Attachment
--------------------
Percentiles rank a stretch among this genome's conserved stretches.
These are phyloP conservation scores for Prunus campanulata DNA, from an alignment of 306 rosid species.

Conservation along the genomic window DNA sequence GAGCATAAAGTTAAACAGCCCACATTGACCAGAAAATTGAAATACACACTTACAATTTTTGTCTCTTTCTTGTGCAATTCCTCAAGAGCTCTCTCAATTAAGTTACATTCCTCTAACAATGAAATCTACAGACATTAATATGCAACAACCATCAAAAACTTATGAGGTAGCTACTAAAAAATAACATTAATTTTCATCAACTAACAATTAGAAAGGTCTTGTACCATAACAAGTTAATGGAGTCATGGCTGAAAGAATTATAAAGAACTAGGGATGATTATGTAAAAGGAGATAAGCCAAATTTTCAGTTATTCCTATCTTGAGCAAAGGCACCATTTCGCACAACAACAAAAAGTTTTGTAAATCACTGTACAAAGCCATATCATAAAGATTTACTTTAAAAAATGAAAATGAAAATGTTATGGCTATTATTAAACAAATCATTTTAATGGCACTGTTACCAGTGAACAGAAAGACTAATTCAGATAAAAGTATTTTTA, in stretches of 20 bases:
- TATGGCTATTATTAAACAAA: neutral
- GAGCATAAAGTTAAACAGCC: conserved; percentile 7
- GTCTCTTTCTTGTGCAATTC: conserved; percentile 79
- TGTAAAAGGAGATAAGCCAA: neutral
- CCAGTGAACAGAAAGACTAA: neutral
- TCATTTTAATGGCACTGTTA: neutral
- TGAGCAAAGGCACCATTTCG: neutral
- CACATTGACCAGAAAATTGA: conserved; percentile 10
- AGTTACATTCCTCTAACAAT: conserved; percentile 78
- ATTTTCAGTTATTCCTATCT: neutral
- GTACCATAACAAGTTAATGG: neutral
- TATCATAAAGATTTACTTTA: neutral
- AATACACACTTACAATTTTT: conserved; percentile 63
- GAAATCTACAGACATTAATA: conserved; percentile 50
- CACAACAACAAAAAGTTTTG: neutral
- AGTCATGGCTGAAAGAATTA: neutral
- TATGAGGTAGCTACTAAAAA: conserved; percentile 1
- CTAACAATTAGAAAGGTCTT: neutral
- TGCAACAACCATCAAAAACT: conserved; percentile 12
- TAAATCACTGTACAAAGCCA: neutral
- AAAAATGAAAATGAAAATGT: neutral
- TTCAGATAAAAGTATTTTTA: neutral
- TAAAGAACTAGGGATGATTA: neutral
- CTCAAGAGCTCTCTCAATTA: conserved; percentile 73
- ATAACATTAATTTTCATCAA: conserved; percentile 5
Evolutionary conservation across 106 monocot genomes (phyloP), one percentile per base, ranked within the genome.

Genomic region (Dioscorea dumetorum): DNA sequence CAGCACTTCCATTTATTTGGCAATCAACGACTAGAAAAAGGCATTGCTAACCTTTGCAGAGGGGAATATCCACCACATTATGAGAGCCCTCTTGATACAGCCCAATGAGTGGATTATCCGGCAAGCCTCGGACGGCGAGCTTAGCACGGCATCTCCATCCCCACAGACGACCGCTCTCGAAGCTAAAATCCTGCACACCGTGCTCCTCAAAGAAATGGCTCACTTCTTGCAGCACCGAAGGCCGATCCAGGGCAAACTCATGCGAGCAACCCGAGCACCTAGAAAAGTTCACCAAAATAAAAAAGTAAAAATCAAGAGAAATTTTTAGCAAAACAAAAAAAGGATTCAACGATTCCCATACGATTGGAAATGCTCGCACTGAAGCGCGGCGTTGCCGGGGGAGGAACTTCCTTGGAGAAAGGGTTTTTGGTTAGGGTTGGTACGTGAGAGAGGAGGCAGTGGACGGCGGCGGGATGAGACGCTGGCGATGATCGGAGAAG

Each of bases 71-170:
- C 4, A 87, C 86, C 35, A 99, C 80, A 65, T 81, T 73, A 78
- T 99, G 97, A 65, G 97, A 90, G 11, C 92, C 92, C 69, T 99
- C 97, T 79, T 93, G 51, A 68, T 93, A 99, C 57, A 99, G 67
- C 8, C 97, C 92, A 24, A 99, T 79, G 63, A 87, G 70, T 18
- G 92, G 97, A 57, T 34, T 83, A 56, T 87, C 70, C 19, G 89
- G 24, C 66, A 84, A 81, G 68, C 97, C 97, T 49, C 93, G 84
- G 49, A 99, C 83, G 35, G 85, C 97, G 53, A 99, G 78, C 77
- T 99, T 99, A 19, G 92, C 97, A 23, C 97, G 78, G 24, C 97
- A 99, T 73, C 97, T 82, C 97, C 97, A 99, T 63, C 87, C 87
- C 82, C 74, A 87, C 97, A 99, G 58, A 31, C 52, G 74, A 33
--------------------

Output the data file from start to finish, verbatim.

Percentiles rank a stretch among this genome's conserved stretches.
These are phyloP conservation scores for Prunus campanulata DNA, from an alignment of 306 rosid species.

Conservation along the genomic window DNA sequence GAGCATAAAGTTAAACAGCCCACATTGACCAGAAAATTGAAATACACACTTACAATTTTTGTCTCTTTCTTGTGCAATTCCTCAAGAGCTCTCTCAATTAAGTTACATTCCTCTAACAATGAAATCTACAGACATTAATATGCAACAACCATCAAAAACTTATGAGGTAGCTACTAAAAAATAACATTAATTTTCATCAACTAACAATTAGAAAGGTCTTGTACCATAACAAGTTAATGGAGTCATGGCTGAAAGAATTATAAAGAACTAGGGATGATTATGTAAAAGGAGATAAGCCAAATTTTCAGTTATTCCTATCTTGAGCAAAGGCACCATTTCGCACAACAACAAAAAGTTTTGTAAATCACTGTACAAAGCCATATCATAAAGATTTACTTTAAAAAATGAAAATGAAAATGTTATGGCTATTATTAAACAAATCATTTTAATGGCACTGTTACCAGTGAACAGAAAGACTAATTCAGATAAAAGTATTTTTA, in stretches of 20 bases:
- TATGGCTATTATTAAACAAA: neutral
- GAGCATAAAGTTAAACAGCC: conserved; percentile 7
- GTCTCTTTCTTGTGCAATTC: conserved; percentile 79
- TGTAAAAGGAGATAAGCCAA: neutral
- CCAGTGAACAGAAAGACTAA: neutral
- TCATTTTAATGGCACTGTTA: neutral
- TGAGCAAAGGCACCATTTCG: neutral
- CACATTGACCAGAAAATTGA: conserved; percentile 10
- AGTTACATTCCTCTAACAAT: conserved; percentile 78
- ATTTTCAGTTATTCCTATCT: neutral
- GTACCATAACAAGTTAATGG: neutral
- TATCATAAAGATTTACTTTA: neutral
- AATACACACTTACAATTTTT: conserved; percentile 63
- GAAATCTACAGACATTAATA: conserved; percentile 50
- CACAACAACAAAAAGTTTTG: neutral
- AGTCATGGCTGAAAGAATTA: neutral
- TATGAGGTAGCTACTAAAAA: conserved; percentile 1
- CTAACAATTAGAAAGGTCTT: neutral
- TGCAACAACCATCAAAAACT: conserved; percentile 12
- TAAATCACTGTACAAAGCCA: neutral
- AAAAATGAAAATGAAAATGT: neutral
- TTCAGATAAAAGTATTTTTA: neutral
- TAAAGAACTAGGGATGATTA: neutral
- CTCAAGAGCTCTCTCAATTA: conserved; percentile 73
- ATAACATTAATTTTCATCAA: conserved; percentile 5
Evolutionary conservation across 106 monocot genomes (phyloP), one percentile per base, ranked within the genome.

Genomic region (Dioscorea dumetorum): DNA sequence CAGCACTTCCATTTATTTGGCAATCAACGACTAGAAAAAGGCATTGCTAACCTTTGCAGAGGGGAATATCCACCACATTATGAGAGCCCTCTTGATACAGCCCAATGAGTGGATTATCCGGCAAGCCTCGGACGGCGAGCTTAGCACGGCATCTCCATCCCCACAGACGACCGCTCTCGAAGCTAAAATCCTGCACACCGTGCTCCTCAAAGAAATGGCTCACTTCTTGCAGCACCGAAGGCCGATCCAGGGCAAACTCATGCGAGCAACCCGAGCACCTAGAAAAGTTCACCAAAATAAAAAAGTAAAAATCAAGAGAAATTTTTAGCAAAACAAAAAAAGGATTCAACGATTCCCATACGATTGGAAATGCTCGCACTGAAGCGCGGCGTTGCCGGGGGAGGAACTTCCTTGGAGAAAGGGTTTTTGGTTAGGGTTGGTACGTGAGAGAGGAGGCAGTGGACGGCGGCGGGATGAGACGCTGGCGATGATCGGAGAAG

Each of bases 71-170:
- C 4, A 87, C 86, C 35, A 99, C 80, A 65, T 81, T 73, A 78
- T 99, G 97, A 65, G 97, A 90, G 11, C 92, C 92, C 69, T 99
- C 97, T 79, T 93, G 51, A 68, T 93, A 99, C 57, A 99, G 67
- C 8, C 97, C 92, A 24, A 99, T 79, G 63, A 87, G 70, T 18
- G 92, G 97, A 57, T 34, T 83, A 56, T 87, C 70, C 19, G 89
- G 24, C 66, A 84, A 81, G 68, C 97, C 97, T 49, C 93, G 84
- G 49, A 99, C 83, G 35, G 85, C 97, G 53, A 99, G 78, C 77
- T 99, T 99, A 19, G 92, C 97, A 23, C 97, G 78, G 24, C 97
- A 99, T 73, C 97, T 82, C 97, C 97, A 99, T 63, C 87, C 87
- C 82, C 74, A 87, C 97, A 99, G 58, A 31, C 52, G 74, A 33